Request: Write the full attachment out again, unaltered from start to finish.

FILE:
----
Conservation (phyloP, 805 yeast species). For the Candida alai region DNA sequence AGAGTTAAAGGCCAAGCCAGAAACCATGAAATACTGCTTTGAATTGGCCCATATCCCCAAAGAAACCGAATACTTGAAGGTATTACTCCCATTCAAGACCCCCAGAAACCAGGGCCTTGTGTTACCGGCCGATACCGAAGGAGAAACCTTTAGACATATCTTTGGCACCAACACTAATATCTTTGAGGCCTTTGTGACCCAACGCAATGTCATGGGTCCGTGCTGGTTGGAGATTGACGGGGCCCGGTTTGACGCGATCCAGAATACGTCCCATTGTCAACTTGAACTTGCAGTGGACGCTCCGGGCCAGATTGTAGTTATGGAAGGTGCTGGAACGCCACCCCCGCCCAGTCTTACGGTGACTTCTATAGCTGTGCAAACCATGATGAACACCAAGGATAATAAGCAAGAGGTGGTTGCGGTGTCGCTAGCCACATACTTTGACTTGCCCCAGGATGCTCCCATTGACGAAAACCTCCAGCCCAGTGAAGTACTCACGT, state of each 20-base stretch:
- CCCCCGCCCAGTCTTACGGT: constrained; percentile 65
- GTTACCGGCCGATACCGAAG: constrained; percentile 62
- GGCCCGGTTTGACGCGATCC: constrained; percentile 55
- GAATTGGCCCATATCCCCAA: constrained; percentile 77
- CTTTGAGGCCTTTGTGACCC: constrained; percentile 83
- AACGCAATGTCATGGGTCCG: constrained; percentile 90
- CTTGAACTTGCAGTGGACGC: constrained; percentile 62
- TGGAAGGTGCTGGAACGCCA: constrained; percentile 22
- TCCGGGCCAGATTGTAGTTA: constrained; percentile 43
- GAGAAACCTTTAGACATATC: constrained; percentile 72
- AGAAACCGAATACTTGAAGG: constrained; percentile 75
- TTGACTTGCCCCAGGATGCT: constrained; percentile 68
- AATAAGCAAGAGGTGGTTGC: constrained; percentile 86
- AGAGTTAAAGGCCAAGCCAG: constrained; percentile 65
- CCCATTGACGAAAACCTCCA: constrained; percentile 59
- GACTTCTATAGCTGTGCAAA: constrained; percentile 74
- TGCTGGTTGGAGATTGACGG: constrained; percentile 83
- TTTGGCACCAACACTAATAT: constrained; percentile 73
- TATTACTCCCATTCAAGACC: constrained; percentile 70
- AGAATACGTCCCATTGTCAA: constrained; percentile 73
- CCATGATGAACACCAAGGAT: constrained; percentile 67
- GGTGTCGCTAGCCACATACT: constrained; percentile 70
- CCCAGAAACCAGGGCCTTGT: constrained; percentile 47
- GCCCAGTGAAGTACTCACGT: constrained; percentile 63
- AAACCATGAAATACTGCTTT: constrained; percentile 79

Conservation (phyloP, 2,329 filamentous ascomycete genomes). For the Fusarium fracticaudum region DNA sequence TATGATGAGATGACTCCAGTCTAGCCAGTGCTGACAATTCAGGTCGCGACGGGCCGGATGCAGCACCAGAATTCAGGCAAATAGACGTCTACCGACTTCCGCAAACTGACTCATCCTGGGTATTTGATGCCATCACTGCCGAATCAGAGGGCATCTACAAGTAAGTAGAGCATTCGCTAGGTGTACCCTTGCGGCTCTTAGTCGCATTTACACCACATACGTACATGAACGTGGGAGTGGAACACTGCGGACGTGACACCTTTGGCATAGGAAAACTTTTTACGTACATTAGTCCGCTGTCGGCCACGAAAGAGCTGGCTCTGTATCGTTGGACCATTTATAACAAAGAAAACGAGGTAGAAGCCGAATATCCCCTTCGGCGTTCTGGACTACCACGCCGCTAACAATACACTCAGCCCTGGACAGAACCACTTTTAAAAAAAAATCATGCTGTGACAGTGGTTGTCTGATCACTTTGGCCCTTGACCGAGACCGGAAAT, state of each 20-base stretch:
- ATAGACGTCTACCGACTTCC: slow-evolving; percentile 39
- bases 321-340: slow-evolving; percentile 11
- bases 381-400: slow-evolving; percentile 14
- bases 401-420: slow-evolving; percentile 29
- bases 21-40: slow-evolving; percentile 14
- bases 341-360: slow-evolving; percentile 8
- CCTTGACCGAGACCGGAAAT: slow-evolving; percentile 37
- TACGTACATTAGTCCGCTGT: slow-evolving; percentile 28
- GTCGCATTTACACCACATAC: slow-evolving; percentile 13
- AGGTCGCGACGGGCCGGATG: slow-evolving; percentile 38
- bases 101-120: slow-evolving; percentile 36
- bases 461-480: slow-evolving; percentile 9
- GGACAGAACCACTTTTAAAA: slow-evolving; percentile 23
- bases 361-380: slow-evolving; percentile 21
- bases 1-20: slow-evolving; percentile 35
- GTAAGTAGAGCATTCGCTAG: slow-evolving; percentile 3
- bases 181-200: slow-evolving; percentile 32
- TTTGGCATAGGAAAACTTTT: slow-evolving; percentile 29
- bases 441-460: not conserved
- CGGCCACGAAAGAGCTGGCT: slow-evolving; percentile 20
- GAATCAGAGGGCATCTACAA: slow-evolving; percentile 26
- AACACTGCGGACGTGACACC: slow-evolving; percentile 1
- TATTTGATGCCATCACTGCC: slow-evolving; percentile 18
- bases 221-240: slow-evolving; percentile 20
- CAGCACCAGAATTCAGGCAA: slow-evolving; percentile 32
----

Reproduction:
Conservation (phyloP, 805 yeast species). For the Candida alai region DNA sequence AGAGTTAAAGGCCAAGCCAGAAACCATGAAATACTGCTTTGAATTGGCCCATATCCCCAAAGAAACCGAATACTTGAAGGTATTACTCCCATTCAAGACCCCCAGAAACCAGGGCCTTGTGTTACCGGCCGATACCGAAGGAGAAACCTTTAGACATATCTTTGGCACCAACACTAATATCTTTGAGGCCTTTGTGACCCAACGCAATGTCATGGGTCCGTGCTGGTTGGAGATTGACGGGGCCCGGTTTGACGCGATCCAGAATACGTCCCATTGTCAACTTGAACTTGCAGTGGACGCTCCGGGCCAGATTGTAGTTATGGAAGGTGCTGGAACGCCACCCCCGCCCAGTCTTACGGTGACTTCTATAGCTGTGCAAACCATGATGAACACCAAGGATAATAAGCAAGAGGTGGTTGCGGTGTCGCTAGCCACATACTTTGACTTGCCCCAGGATGCTCCCATTGACGAAAACCTCCAGCCCAGTGAAGTACTCACGT, state of each 20-base stretch:
- CCCCCGCCCAGTCTTACGGT: constrained; percentile 65
- GTTACCGGCCGATACCGAAG: constrained; percentile 62
- GGCCCGGTTTGACGCGATCC: constrained; percentile 55
- GAATTGGCCCATATCCCCAA: constrained; percentile 77
- CTTTGAGGCCTTTGTGACCC: constrained; percentile 83
- AACGCAATGTCATGGGTCCG: constrained; percentile 90
- CTTGAACTTGCAGTGGACGC: constrained; percentile 62
- TGGAAGGTGCTGGAACGCCA: constrained; percentile 22
- TCCGGGCCAGATTGTAGTTA: constrained; percentile 43
- GAGAAACCTTTAGACATATC: constrained; percentile 72
- AGAAACCGAATACTTGAAGG: constrained; percentile 75
- TTGACTTGCCCCAGGATGCT: constrained; percentile 68
- AATAAGCAAGAGGTGGTTGC: constrained; percentile 86
- AGAGTTAAAGGCCAAGCCAG: constrained; percentile 65
- CCCATTGACGAAAACCTCCA: constrained; percentile 59
- GACTTCTATAGCTGTGCAAA: constrained; percentile 74
- TGCTGGTTGGAGATTGACGG: constrained; percentile 83
- TTTGGCACCAACACTAATAT: constrained; percentile 73
- TATTACTCCCATTCAAGACC: constrained; percentile 70
- AGAATACGTCCCATTGTCAA: constrained; percentile 73
- CCATGATGAACACCAAGGAT: constrained; percentile 67
- GGTGTCGCTAGCCACATACT: constrained; percentile 70
- CCCAGAAACCAGGGCCTTGT: constrained; percentile 47
- GCCCAGTGAAGTACTCACGT: constrained; percentile 63
- AAACCATGAAATACTGCTTT: constrained; percentile 79

Conservation (phyloP, 2,329 filamentous ascomycete genomes). For the Fusarium fracticaudum region DNA sequence TATGATGAGATGACTCCAGTCTAGCCAGTGCTGACAATTCAGGTCGCGACGGGCCGGATGCAGCACCAGAATTCAGGCAAATAGACGTCTACCGACTTCCGCAAACTGACTCATCCTGGGTATTTGATGCCATCACTGCCGAATCAGAGGGCATCTACAAGTAAGTAGAGCATTCGCTAGGTGTACCCTTGCGGCTCTTAGTCGCATTTACACCACATACGTACATGAACGTGGGAGTGGAACACTGCGGACGTGACACCTTTGGCATAGGAAAACTTTTTACGTACATTAGTCCGCTGTCGGCCACGAAAGAGCTGGCTCTGTATCGTTGGACCATTTATAACAAAGAAAACGAGGTAGAAGCCGAATATCCCCTTCGGCGTTCTGGACTACCACGCCGCTAACAATACACTCAGCCCTGGACAGAACCACTTTTAAAAAAAAATCATGCTGTGACAGTGGTTGTCTGATCACTTTGGCCCTTGACCGAGACCGGAAAT, state of each 20-base stretch:
- ATAGACGTCTACCGACTTCC: slow-evolving; percentile 39
- bases 321-340: slow-evolving; percentile 11
- bases 381-400: slow-evolving; percentile 14
- bases 401-420: slow-evolving; percentile 29
- bases 21-40: slow-evolving; percentile 14
- bases 341-360: slow-evolving; percentile 8
- CCTTGACCGAGACCGGAAAT: slow-evolving; percentile 37
- TACGTACATTAGTCCGCTGT: slow-evolving; percentile 28
- GTCGCATTTACACCACATAC: slow-evolving; percentile 13
- AGGTCGCGACGGGCCGGATG: slow-evolving; percentile 38
- bases 101-120: slow-evolving; percentile 36
- bases 461-480: slow-evolving; percentile 9
- GGACAGAACCACTTTTAAAA: slow-evolving; percentile 23
- bases 361-380: slow-evolving; percentile 21
- bases 1-20: slow-evolving; percentile 35
- GTAAGTAGAGCATTCGCTAG: slow-evolving; percentile 3
- bases 181-200: slow-evolving; percentile 32
- TTTGGCATAGGAAAACTTTT: slow-evolving; percentile 29
- bases 441-460: not conserved
- CGGCCACGAAAGAGCTGGCT: slow-evolving; percentile 20
- GAATCAGAGGGCATCTACAA: slow-evolving; percentile 26
- AACACTGCGGACGTGACACC: slow-evolving; percentile 1
- TATTTGATGCCATCACTGCC: slow-evolving; percentile 18
- bases 221-240: slow-evolving; percentile 20
- CAGCACCAGAATTCAGGCAA: slow-evolving; percentile 32